Concerning the aggressions of the US government against Venezuelan society, Alfred-Maurice de Zayas affirmed: “The sanctions and the economic blockades of our days can be compared with the sieges of the cities in the Middle Ages with the intention of forcing them to surrender. The sanctions of the 21st century try to bring to their knees not only one city but sovereign countries (3). More recently, stated Idriss Jazairy: “It is difficult to imagine how the measures that will have the effect of destroying the Venezuelan economy and preventing Venezuelans from sending money home can be said to be aimed at helping the Venezuelan people” (4).
With the sanctions, Venezuela is being literally subjected to torture, among other reasons so that, overwhelmed by extreme circumstances, the Venezuelan people renege on their political identity. Such a thing has not happened.
Apostates by mere political inconsequence come to join apostates as a result of the inhumane siege against the population. But the Chavista political identity remains standing.
We must know how to distinguish between this phenomenon of apostasy and popular unrest, even political disaffiliation. The difficulty is understandable: the vociferous make a lot of noise. But we must learn to listen to the popular underground, quasi-silent rumor, which tells us about the errors and miseries of officials and leaders, but also of their successes, of Chavez, of his will not to give up definitively everything built during the Bolivarian Revolution.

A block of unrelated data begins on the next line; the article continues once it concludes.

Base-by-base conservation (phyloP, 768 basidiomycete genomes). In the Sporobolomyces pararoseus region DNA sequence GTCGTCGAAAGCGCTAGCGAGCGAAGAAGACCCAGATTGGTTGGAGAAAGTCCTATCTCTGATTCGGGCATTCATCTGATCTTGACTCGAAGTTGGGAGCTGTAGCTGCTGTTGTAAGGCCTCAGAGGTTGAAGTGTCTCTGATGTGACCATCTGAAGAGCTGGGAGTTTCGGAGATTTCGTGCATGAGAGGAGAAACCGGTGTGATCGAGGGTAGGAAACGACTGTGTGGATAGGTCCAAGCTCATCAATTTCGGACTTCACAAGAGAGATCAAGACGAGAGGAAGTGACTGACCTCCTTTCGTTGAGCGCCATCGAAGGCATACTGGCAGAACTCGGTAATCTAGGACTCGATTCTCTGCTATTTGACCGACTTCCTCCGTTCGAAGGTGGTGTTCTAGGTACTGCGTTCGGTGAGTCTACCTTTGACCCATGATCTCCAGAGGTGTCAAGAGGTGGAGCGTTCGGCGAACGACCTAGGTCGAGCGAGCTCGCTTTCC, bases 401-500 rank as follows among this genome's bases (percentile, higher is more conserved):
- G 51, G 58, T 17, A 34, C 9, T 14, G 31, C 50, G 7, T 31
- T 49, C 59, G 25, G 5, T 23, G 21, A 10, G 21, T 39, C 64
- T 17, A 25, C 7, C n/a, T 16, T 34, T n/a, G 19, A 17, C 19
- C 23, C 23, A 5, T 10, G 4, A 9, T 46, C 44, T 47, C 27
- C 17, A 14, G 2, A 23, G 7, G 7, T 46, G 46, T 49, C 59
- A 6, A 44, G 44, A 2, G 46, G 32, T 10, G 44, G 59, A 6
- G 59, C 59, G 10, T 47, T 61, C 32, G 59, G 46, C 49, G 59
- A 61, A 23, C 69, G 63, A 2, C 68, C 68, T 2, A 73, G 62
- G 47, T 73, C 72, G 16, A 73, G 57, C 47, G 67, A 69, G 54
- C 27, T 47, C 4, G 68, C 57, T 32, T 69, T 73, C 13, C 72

You may decide to withdraw, stay on the sidelines; You may even find reasons to no longer feel identified with Chavismo. But that is one thing, and quite another is to commit a political suicide.
(1) Jairo Vargas. “They burned my son alive for being a Chavista . ” Public, May 16, 2019.
(2) Naomi Klein. The doctrine of shock. The rise of disaster capitalism. Paidós Ibérica. 2007
(3) United Nations. Report of the Independent Expert on the promotion of a democratic and equitable international order about his mission to the Bolivarian Republic of Venezuela and to Ecuador . September 2018.
(4) United Nations. Office of the High Commissioner. US sanctions violate human rights and international code of conduct, UN expert says . May 6, 2019
Translated by JRE/EF